An investigation into the state of mental health care in prisons is being considered. Photo: Shane Cowlishaw

Gaming the system by withholding or delaying the release of information is also unacceptable and Boshier’s latest push is on organisations who wait the full 20 working days before responding.

This is not what the Act specifies and the Ombudsman will take a dim view on those that do so without legitimate reason.

“I’m preaching the gospel that it’s not acceptable if you’ve got the information readily available to leave it to the last minute for release, that’s not what the Act says you can do and if it has been acceptable up to now, it’s no longer.

“My view is if you take this as an election year and an issue is topical it’s wrong for a reply to be delayed to the last minute when the public interest might require a discussion on it then and there, that’s what democracy should be not putting it off as tactics for three weeks and I think our duty will be to draw attention to delay that has been deliberate or tactical.”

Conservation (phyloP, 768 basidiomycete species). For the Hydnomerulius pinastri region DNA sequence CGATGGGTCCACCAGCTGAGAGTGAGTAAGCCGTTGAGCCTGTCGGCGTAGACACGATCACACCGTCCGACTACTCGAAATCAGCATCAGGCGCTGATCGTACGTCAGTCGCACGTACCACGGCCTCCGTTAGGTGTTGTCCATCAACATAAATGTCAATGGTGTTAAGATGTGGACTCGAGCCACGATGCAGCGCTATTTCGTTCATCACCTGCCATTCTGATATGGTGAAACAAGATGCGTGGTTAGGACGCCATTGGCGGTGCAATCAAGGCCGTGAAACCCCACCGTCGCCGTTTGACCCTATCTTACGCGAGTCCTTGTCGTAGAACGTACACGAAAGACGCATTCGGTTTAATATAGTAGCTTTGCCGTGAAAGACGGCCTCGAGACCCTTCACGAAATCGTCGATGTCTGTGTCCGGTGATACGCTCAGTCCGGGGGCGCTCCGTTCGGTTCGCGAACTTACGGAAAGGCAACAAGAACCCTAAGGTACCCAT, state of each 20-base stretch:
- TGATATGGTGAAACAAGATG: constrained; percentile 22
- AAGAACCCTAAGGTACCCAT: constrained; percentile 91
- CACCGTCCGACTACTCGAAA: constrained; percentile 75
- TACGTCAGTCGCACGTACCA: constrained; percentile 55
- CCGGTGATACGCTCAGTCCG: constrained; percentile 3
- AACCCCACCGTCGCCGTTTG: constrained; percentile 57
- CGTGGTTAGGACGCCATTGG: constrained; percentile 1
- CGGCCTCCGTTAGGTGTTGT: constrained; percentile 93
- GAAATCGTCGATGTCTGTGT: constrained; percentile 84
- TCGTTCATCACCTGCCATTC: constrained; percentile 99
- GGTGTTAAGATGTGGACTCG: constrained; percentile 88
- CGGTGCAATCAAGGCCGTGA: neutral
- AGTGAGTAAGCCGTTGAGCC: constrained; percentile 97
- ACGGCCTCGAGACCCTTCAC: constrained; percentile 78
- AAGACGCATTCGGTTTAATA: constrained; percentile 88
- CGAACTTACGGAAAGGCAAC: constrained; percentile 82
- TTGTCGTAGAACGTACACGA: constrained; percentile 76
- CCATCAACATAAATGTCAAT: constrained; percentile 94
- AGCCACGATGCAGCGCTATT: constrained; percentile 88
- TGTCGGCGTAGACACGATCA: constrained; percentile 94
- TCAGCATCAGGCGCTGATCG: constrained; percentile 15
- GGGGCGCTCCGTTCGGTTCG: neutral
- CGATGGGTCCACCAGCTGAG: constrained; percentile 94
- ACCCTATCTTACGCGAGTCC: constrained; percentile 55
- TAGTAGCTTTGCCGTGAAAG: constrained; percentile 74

The media, the opposition, and the public have their role to play as well, however.

Broad, wide-ranging requests did nothing to help the problem and often contributed to a lack of respect given to the OIA within government departments.

But regardless, Boshier is adamant there has been a “sea change” in how the Act has been viewed.

This has been led from the front by a reduction in the time the Ombudsman took to deal with a complaint.

This, alongside the decision to publish league tables of each agencies performance, has Boshier convinced the OIA will soon have its teeth back.

“I think in Wellington circles now it’s accepted that the culture has changed dramatically and I think everyone knows we now mean business.”